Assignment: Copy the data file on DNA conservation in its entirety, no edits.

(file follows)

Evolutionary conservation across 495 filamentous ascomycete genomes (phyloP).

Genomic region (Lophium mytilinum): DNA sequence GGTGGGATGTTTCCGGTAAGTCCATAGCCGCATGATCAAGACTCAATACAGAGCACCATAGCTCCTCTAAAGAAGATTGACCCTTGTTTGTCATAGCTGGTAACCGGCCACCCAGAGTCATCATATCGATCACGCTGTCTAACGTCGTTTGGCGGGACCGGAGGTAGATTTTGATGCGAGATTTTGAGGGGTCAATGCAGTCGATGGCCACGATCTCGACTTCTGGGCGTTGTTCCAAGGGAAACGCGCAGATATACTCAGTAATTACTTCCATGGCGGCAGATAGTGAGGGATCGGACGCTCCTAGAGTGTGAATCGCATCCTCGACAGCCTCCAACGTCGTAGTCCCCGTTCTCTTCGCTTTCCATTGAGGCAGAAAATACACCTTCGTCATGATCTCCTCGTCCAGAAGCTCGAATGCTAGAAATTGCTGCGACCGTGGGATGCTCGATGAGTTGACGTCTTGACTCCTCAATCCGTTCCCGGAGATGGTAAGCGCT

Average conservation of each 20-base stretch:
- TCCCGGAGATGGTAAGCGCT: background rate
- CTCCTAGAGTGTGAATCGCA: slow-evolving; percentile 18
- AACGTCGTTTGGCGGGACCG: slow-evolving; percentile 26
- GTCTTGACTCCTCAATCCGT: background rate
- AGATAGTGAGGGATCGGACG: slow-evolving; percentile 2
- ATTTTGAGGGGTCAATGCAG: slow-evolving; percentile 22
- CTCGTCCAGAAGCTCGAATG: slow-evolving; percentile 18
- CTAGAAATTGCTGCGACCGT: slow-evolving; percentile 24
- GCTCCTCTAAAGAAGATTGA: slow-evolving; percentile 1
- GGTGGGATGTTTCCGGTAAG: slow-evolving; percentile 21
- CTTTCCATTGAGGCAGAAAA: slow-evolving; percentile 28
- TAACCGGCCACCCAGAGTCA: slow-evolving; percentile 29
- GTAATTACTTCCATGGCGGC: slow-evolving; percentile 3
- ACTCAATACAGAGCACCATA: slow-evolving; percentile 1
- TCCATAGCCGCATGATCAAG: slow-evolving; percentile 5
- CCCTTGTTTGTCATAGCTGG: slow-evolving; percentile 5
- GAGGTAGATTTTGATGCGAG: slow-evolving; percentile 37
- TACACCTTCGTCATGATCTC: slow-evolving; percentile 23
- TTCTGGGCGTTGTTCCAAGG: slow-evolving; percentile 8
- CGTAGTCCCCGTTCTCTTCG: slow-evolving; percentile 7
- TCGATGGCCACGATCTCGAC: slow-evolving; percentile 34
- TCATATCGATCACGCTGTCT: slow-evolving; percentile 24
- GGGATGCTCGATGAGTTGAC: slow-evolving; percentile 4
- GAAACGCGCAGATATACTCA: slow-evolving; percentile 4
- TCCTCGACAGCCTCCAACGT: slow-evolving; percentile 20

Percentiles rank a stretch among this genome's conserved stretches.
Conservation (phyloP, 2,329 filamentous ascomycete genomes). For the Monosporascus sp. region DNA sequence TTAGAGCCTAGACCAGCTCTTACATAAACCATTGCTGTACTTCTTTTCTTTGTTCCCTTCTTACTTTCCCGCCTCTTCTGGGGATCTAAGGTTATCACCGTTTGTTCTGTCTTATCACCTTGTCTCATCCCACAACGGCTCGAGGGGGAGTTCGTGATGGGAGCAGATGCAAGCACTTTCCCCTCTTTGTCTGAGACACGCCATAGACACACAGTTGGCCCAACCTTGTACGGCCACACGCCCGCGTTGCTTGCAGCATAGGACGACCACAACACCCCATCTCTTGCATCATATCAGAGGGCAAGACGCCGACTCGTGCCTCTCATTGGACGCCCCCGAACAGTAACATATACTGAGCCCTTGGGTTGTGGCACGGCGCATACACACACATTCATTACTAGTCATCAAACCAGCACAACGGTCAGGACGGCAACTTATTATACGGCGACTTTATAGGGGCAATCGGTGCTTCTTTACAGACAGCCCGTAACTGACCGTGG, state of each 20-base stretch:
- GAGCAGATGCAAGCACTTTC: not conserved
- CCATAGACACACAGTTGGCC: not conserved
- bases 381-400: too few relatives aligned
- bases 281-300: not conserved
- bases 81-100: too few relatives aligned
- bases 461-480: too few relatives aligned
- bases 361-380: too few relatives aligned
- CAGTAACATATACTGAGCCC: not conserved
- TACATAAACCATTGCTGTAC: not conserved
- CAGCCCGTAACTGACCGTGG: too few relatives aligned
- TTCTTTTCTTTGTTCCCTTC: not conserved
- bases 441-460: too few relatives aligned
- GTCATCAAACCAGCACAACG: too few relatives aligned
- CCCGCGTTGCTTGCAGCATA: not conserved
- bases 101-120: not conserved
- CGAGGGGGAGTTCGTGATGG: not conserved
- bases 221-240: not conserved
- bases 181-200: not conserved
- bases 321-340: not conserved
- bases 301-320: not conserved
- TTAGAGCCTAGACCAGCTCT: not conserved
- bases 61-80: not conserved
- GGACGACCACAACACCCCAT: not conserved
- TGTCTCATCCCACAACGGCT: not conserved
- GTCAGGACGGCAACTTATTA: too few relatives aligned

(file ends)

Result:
Evolutionary conservation across 495 filamentous ascomycete genomes (phyloP).

Genomic region (Lophium mytilinum): DNA sequence GGTGGGATGTTTCCGGTAAGTCCATAGCCGCATGATCAAGACTCAATACAGAGCACCATAGCTCCTCTAAAGAAGATTGACCCTTGTTTGTCATAGCTGGTAACCGGCCACCCAGAGTCATCATATCGATCACGCTGTCTAACGTCGTTTGGCGGGACCGGAGGTAGATTTTGATGCGAGATTTTGAGGGGTCAATGCAGTCGATGGCCACGATCTCGACTTCTGGGCGTTGTTCCAAGGGAAACGCGCAGATATACTCAGTAATTACTTCCATGGCGGCAGATAGTGAGGGATCGGACGCTCCTAGAGTGTGAATCGCATCCTCGACAGCCTCCAACGTCGTAGTCCCCGTTCTCTTCGCTTTCCATTGAGGCAGAAAATACACCTTCGTCATGATCTCCTCGTCCAGAAGCTCGAATGCTAGAAATTGCTGCGACCGTGGGATGCTCGATGAGTTGACGTCTTGACTCCTCAATCCGTTCCCGGAGATGGTAAGCGCT

Average conservation of each 20-base stretch:
- TCCCGGAGATGGTAAGCGCT: background rate
- CTCCTAGAGTGTGAATCGCA: slow-evolving; percentile 18
- AACGTCGTTTGGCGGGACCG: slow-evolving; percentile 26
- GTCTTGACTCCTCAATCCGT: background rate
- AGATAGTGAGGGATCGGACG: slow-evolving; percentile 2
- ATTTTGAGGGGTCAATGCAG: slow-evolving; percentile 22
- CTCGTCCAGAAGCTCGAATG: slow-evolving; percentile 18
- CTAGAAATTGCTGCGACCGT: slow-evolving; percentile 24
- GCTCCTCTAAAGAAGATTGA: slow-evolving; percentile 1
- GGTGGGATGTTTCCGGTAAG: slow-evolving; percentile 21
- CTTTCCATTGAGGCAGAAAA: slow-evolving; percentile 28
- TAACCGGCCACCCAGAGTCA: slow-evolving; percentile 29
- GTAATTACTTCCATGGCGGC: slow-evolving; percentile 3
- ACTCAATACAGAGCACCATA: slow-evolving; percentile 1
- TCCATAGCCGCATGATCAAG: slow-evolving; percentile 5
- CCCTTGTTTGTCATAGCTGG: slow-evolving; percentile 5
- GAGGTAGATTTTGATGCGAG: slow-evolving; percentile 37
- TACACCTTCGTCATGATCTC: slow-evolving; percentile 23
- TTCTGGGCGTTGTTCCAAGG: slow-evolving; percentile 8
- CGTAGTCCCCGTTCTCTTCG: slow-evolving; percentile 7
- TCGATGGCCACGATCTCGAC: slow-evolving; percentile 34
- TCATATCGATCACGCTGTCT: slow-evolving; percentile 24
- GGGATGCTCGATGAGTTGAC: slow-evolving; percentile 4
- GAAACGCGCAGATATACTCA: slow-evolving; percentile 4
- TCCTCGACAGCCTCCAACGT: slow-evolving; percentile 20

Percentiles rank a stretch among this genome's conserved stretches.
Conservation (phyloP, 2,329 filamentous ascomycete genomes). For the Monosporascus sp. region DNA sequence TTAGAGCCTAGACCAGCTCTTACATAAACCATTGCTGTACTTCTTTTCTTTGTTCCCTTCTTACTTTCCCGCCTCTTCTGGGGATCTAAGGTTATCACCGTTTGTTCTGTCTTATCACCTTGTCTCATCCCACAACGGCTCGAGGGGGAGTTCGTGATGGGAGCAGATGCAAGCACTTTCCCCTCTTTGTCTGAGACACGCCATAGACACACAGTTGGCCCAACCTTGTACGGCCACACGCCCGCGTTGCTTGCAGCATAGGACGACCACAACACCCCATCTCTTGCATCATATCAGAGGGCAAGACGCCGACTCGTGCCTCTCATTGGACGCCCCCGAACAGTAACATATACTGAGCCCTTGGGTTGTGGCACGGCGCATACACACACATTCATTACTAGTCATCAAACCAGCACAACGGTCAGGACGGCAACTTATTATACGGCGACTTTATAGGGGCAATCGGTGCTTCTTTACAGACAGCCCGTAACTGACCGTGG, state of each 20-base stretch:
- GAGCAGATGCAAGCACTTTC: not conserved
- CCATAGACACACAGTTGGCC: not conserved
- bases 381-400: too few relatives aligned
- bases 281-300: not conserved
- bases 81-100: too few relatives aligned
- bases 461-480: too few relatives aligned
- bases 361-380: too few relatives aligned
- CAGTAACATATACTGAGCCC: not conserved
- TACATAAACCATTGCTGTAC: not conserved
- CAGCCCGTAACTGACCGTGG: too few relatives aligned
- TTCTTTTCTTTGTTCCCTTC: not conserved
- bases 441-460: too few relatives aligned
- GTCATCAAACCAGCACAACG: too few relatives aligned
- CCCGCGTTGCTTGCAGCATA: not conserved
- bases 101-120: not conserved
- CGAGGGGGAGTTCGTGATGG: not conserved
- bases 221-240: not conserved
- bases 181-200: not conserved
- bases 321-340: not conserved
- bases 301-320: not conserved
- TTAGAGCCTAGACCAGCTCT: not conserved
- bases 61-80: not conserved
- GGACGACCACAACACCCCAT: not conserved
- TGTCTCATCCCACAACGGCT: not conserved
- GTCAGGACGGCAACTTATTA: too few relatives aligned